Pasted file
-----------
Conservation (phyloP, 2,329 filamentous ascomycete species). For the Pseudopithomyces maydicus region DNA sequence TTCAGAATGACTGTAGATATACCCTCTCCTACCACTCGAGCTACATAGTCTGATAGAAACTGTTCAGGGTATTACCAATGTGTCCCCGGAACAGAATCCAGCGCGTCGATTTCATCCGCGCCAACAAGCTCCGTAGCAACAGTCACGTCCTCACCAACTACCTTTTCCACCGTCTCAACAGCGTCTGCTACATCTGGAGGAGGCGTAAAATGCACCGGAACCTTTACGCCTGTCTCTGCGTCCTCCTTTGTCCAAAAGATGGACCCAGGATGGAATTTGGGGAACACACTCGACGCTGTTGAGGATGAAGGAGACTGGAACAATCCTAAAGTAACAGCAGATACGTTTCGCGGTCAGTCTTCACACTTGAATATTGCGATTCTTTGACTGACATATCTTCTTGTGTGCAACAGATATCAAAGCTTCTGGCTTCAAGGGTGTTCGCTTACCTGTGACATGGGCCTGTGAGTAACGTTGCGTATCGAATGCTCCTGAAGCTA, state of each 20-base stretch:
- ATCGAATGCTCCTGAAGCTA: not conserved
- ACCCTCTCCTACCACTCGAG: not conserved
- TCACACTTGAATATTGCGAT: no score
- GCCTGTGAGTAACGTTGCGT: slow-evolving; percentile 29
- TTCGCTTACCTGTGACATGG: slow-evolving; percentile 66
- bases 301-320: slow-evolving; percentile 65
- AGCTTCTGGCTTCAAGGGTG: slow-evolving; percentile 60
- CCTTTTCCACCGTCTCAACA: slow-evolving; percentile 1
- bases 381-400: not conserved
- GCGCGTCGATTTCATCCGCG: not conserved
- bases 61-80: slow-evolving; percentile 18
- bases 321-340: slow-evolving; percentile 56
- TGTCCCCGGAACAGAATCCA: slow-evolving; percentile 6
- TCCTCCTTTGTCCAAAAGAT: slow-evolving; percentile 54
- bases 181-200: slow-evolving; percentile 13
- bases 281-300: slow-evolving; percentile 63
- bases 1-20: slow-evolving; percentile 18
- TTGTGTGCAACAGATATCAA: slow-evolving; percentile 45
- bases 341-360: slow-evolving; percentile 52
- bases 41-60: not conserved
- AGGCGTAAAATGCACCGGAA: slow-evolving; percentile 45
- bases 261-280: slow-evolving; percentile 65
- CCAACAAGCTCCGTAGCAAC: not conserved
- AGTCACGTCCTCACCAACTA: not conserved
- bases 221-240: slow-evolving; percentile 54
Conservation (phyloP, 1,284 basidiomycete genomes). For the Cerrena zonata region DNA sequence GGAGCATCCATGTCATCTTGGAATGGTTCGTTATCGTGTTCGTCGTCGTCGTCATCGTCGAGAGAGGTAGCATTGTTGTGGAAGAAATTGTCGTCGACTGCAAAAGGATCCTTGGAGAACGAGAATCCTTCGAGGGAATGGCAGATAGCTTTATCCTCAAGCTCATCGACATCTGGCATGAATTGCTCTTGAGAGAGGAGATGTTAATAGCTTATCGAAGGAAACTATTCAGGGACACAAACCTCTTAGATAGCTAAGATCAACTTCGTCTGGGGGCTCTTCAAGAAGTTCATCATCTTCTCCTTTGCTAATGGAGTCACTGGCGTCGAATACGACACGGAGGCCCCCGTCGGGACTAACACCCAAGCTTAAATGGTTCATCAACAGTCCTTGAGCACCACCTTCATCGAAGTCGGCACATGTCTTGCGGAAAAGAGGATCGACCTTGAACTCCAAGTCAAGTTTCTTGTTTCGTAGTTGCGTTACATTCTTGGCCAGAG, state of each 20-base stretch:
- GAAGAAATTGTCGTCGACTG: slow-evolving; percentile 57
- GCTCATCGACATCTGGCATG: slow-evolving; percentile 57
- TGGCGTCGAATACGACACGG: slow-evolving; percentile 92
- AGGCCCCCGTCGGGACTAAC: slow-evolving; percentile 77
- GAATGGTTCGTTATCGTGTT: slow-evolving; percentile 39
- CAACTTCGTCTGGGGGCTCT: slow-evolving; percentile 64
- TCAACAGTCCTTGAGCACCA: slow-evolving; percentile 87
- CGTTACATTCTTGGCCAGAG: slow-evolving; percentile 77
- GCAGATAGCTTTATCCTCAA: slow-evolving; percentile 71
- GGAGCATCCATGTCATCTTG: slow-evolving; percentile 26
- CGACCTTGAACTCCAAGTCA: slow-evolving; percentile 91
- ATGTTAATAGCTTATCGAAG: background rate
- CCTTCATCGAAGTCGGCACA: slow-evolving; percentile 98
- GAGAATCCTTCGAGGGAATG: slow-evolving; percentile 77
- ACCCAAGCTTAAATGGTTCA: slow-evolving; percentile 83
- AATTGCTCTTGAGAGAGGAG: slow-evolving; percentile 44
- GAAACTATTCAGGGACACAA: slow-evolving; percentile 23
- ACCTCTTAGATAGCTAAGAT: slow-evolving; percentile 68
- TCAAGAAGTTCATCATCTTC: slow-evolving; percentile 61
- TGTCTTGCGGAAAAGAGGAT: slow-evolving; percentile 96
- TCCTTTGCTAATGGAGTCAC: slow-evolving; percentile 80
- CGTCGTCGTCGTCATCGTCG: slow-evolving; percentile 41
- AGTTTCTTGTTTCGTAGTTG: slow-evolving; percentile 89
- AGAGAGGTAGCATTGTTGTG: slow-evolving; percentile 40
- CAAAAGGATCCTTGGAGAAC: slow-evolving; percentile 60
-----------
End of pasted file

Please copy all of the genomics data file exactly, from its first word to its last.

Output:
Conservation (phyloP, 2,329 filamentous ascomycete species). For the Pseudopithomyces maydicus region DNA sequence TTCAGAATGACTGTAGATATACCCTCTCCTACCACTCGAGCTACATAGTCTGATAGAAACTGTTCAGGGTATTACCAATGTGTCCCCGGAACAGAATCCAGCGCGTCGATTTCATCCGCGCCAACAAGCTCCGTAGCAACAGTCACGTCCTCACCAACTACCTTTTCCACCGTCTCAACAGCGTCTGCTACATCTGGAGGAGGCGTAAAATGCACCGGAACCTTTACGCCTGTCTCTGCGTCCTCCTTTGTCCAAAAGATGGACCCAGGATGGAATTTGGGGAACACACTCGACGCTGTTGAGGATGAAGGAGACTGGAACAATCCTAAAGTAACAGCAGATACGTTTCGCGGTCAGTCTTCACACTTGAATATTGCGATTCTTTGACTGACATATCTTCTTGTGTGCAACAGATATCAAAGCTTCTGGCTTCAAGGGTGTTCGCTTACCTGTGACATGGGCCTGTGAGTAACGTTGCGTATCGAATGCTCCTGAAGCTA, state of each 20-base stretch:
- ATCGAATGCTCCTGAAGCTA: not conserved
- ACCCTCTCCTACCACTCGAG: not conserved
- TCACACTTGAATATTGCGAT: no score
- GCCTGTGAGTAACGTTGCGT: slow-evolving; percentile 29
- TTCGCTTACCTGTGACATGG: slow-evolving; percentile 66
- bases 301-320: slow-evolving; percentile 65
- AGCTTCTGGCTTCAAGGGTG: slow-evolving; percentile 60
- CCTTTTCCACCGTCTCAACA: slow-evolving; percentile 1
- bases 381-400: not conserved
- GCGCGTCGATTTCATCCGCG: not conserved
- bases 61-80: slow-evolving; percentile 18
- bases 321-340: slow-evolving; percentile 56
- TGTCCCCGGAACAGAATCCA: slow-evolving; percentile 6
- TCCTCCTTTGTCCAAAAGAT: slow-evolving; percentile 54
- bases 181-200: slow-evolving; percentile 13
- bases 281-300: slow-evolving; percentile 63
- bases 1-20: slow-evolving; percentile 18
- TTGTGTGCAACAGATATCAA: slow-evolving; percentile 45
- bases 341-360: slow-evolving; percentile 52
- bases 41-60: not conserved
- AGGCGTAAAATGCACCGGAA: slow-evolving; percentile 45
- bases 261-280: slow-evolving; percentile 65
- CCAACAAGCTCCGTAGCAAC: not conserved
- AGTCACGTCCTCACCAACTA: not conserved
- bases 221-240: slow-evolving; percentile 54
Conservation (phyloP, 1,284 basidiomycete genomes). For the Cerrena zonata region DNA sequence GGAGCATCCATGTCATCTTGGAATGGTTCGTTATCGTGTTCGTCGTCGTCGTCATCGTCGAGAGAGGTAGCATTGTTGTGGAAGAAATTGTCGTCGACTGCAAAAGGATCCTTGGAGAACGAGAATCCTTCGAGGGAATGGCAGATAGCTTTATCCTCAAGCTCATCGACATCTGGCATGAATTGCTCTTGAGAGAGGAGATGTTAATAGCTTATCGAAGGAAACTATTCAGGGACACAAACCTCTTAGATAGCTAAGATCAACTTCGTCTGGGGGCTCTTCAAGAAGTTCATCATCTTCTCCTTTGCTAATGGAGTCACTGGCGTCGAATACGACACGGAGGCCCCCGTCGGGACTAACACCCAAGCTTAAATGGTTCATCAACAGTCCTTGAGCACCACCTTCATCGAAGTCGGCACATGTCTTGCGGAAAAGAGGATCGACCTTGAACTCCAAGTCAAGTTTCTTGTTTCGTAGTTGCGTTACATTCTTGGCCAGAG, state of each 20-base stretch:
- GAAGAAATTGTCGTCGACTG: slow-evolving; percentile 57
- GCTCATCGACATCTGGCATG: slow-evolving; percentile 57
- TGGCGTCGAATACGACACGG: slow-evolving; percentile 92
- AGGCCCCCGTCGGGACTAAC: slow-evolving; percentile 77
- GAATGGTTCGTTATCGTGTT: slow-evolving; percentile 39
- CAACTTCGTCTGGGGGCTCT: slow-evolving; percentile 64
- TCAACAGTCCTTGAGCACCA: slow-evolving; percentile 87
- CGTTACATTCTTGGCCAGAG: slow-evolving; percentile 77
- GCAGATAGCTTTATCCTCAA: slow-evolving; percentile 71
- GGAGCATCCATGTCATCTTG: slow-evolving; percentile 26
- CGACCTTGAACTCCAAGTCA: slow-evolving; percentile 91
- ATGTTAATAGCTTATCGAAG: background rate
- CCTTCATCGAAGTCGGCACA: slow-evolving; percentile 98
- GAGAATCCTTCGAGGGAATG: slow-evolving; percentile 77
- ACCCAAGCTTAAATGGTTCA: slow-evolving; percentile 83
- AATTGCTCTTGAGAGAGGAG: slow-evolving; percentile 44
- GAAACTATTCAGGGACACAA: slow-evolving; percentile 23
- ACCTCTTAGATAGCTAAGAT: slow-evolving; percentile 68
- TCAAGAAGTTCATCATCTTC: slow-evolving; percentile 61
- TGTCTTGCGGAAAAGAGGAT: slow-evolving; percentile 96
- TCCTTTGCTAATGGAGTCAC: slow-evolving; percentile 80
- CGTCGTCGTCGTCATCGTCG: slow-evolving; percentile 41
- AGTTTCTTGTTTCGTAGTTG: slow-evolving; percentile 89
- AGAGAGGTAGCATTGTTGTG: slow-evolving; percentile 40
- CAAAAGGATCCTTGGAGAAC: slow-evolving; percentile 60